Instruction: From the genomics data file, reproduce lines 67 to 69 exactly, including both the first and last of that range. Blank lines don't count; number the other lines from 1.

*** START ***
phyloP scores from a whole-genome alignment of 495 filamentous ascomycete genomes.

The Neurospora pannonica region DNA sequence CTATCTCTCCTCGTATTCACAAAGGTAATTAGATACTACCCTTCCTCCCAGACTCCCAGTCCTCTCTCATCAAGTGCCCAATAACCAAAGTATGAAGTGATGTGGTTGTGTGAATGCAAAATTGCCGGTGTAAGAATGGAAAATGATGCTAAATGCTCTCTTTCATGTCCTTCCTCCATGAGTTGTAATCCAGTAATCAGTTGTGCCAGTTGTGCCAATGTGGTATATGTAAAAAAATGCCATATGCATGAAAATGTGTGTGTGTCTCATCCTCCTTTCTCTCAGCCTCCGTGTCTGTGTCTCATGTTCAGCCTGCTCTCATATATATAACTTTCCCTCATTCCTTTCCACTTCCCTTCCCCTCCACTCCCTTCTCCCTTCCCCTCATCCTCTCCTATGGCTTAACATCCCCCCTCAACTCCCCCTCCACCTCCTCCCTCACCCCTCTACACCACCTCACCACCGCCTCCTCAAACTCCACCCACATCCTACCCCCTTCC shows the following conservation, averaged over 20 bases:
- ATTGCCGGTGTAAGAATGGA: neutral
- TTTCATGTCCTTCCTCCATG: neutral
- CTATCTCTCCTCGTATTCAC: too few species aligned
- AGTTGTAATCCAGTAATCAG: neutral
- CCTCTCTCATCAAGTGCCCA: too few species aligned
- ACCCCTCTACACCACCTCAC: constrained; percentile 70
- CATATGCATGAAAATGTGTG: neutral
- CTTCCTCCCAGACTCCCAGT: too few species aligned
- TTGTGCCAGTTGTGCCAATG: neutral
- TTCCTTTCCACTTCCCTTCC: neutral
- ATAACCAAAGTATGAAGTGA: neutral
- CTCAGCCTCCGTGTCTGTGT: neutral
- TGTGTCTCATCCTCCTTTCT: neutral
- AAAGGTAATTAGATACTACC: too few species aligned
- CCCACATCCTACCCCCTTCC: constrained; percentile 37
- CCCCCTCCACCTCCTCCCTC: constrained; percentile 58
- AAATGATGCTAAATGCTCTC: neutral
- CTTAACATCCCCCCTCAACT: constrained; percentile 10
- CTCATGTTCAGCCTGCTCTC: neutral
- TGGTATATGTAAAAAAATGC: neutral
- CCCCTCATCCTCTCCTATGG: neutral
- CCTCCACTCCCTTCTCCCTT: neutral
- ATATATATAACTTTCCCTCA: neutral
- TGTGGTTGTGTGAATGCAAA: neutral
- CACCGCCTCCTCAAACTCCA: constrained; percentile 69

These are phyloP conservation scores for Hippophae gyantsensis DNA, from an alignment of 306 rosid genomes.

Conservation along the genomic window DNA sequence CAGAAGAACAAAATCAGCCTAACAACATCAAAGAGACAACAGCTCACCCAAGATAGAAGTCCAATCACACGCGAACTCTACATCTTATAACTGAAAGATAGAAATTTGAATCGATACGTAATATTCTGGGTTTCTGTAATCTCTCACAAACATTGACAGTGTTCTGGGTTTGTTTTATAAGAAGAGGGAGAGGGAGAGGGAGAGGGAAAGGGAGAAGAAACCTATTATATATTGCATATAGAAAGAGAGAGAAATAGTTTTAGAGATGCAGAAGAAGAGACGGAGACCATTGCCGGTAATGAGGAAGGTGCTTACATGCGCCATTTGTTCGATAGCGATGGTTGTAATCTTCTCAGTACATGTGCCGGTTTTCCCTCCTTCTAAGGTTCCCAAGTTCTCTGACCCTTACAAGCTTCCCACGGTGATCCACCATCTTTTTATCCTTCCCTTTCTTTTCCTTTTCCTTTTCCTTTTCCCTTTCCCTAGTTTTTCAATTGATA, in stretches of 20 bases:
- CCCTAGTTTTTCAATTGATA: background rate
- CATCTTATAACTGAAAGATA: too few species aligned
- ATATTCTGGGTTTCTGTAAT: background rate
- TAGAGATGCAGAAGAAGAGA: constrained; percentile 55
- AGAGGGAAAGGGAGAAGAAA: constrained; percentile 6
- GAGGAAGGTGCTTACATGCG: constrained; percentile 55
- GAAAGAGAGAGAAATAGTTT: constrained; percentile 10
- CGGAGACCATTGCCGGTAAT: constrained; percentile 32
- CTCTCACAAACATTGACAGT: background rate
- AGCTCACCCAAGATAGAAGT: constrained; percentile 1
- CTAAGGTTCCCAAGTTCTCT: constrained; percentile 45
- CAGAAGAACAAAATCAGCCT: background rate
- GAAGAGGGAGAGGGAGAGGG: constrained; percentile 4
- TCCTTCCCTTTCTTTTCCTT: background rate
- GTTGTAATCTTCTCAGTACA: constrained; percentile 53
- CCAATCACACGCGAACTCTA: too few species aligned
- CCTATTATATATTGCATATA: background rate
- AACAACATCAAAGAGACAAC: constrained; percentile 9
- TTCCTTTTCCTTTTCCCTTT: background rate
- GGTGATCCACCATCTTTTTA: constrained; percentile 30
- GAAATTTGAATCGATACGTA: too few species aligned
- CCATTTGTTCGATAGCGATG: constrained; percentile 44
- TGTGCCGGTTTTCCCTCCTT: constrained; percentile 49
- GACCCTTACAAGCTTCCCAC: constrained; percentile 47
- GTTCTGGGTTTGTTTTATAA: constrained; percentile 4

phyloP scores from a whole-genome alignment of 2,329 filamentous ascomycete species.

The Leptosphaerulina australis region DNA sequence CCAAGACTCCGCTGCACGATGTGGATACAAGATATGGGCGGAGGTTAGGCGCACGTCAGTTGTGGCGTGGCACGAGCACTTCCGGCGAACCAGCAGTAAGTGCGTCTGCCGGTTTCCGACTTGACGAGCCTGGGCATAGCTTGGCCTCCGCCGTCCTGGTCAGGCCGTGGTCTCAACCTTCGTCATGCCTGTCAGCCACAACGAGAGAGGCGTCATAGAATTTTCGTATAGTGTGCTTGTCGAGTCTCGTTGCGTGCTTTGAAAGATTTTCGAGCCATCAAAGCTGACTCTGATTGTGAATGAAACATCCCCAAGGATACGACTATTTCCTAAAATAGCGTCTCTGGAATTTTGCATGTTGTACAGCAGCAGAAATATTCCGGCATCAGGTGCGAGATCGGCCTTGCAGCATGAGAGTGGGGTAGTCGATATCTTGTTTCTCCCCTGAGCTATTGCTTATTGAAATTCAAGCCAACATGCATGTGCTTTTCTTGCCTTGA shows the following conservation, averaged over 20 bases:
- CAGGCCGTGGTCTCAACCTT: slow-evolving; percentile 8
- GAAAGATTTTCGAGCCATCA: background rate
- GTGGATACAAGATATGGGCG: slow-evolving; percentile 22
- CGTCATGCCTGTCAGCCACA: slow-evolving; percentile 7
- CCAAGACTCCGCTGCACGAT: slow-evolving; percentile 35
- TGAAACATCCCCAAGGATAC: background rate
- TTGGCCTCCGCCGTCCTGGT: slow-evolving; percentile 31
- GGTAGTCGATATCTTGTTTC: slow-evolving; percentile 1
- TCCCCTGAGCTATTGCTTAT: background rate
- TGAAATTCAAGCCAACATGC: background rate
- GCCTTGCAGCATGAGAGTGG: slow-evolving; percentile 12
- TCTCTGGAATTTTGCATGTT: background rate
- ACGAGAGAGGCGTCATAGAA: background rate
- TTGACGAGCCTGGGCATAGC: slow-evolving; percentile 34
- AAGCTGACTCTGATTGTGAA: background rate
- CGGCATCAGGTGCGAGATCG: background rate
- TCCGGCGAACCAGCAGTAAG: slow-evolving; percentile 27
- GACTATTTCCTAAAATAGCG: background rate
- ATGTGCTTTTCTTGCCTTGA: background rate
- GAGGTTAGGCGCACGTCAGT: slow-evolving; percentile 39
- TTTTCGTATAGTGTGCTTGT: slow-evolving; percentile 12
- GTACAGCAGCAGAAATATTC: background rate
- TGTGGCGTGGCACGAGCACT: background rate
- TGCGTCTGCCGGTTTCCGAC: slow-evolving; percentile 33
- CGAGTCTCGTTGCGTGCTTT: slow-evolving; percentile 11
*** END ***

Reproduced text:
- GCCTTGCAGCATGAGAGTGG: slow-evolving; percentile 12
- TCTCTGGAATTTTGCATGTT: background rate
- ACGAGAGAGGCGTCATAGAA: background rate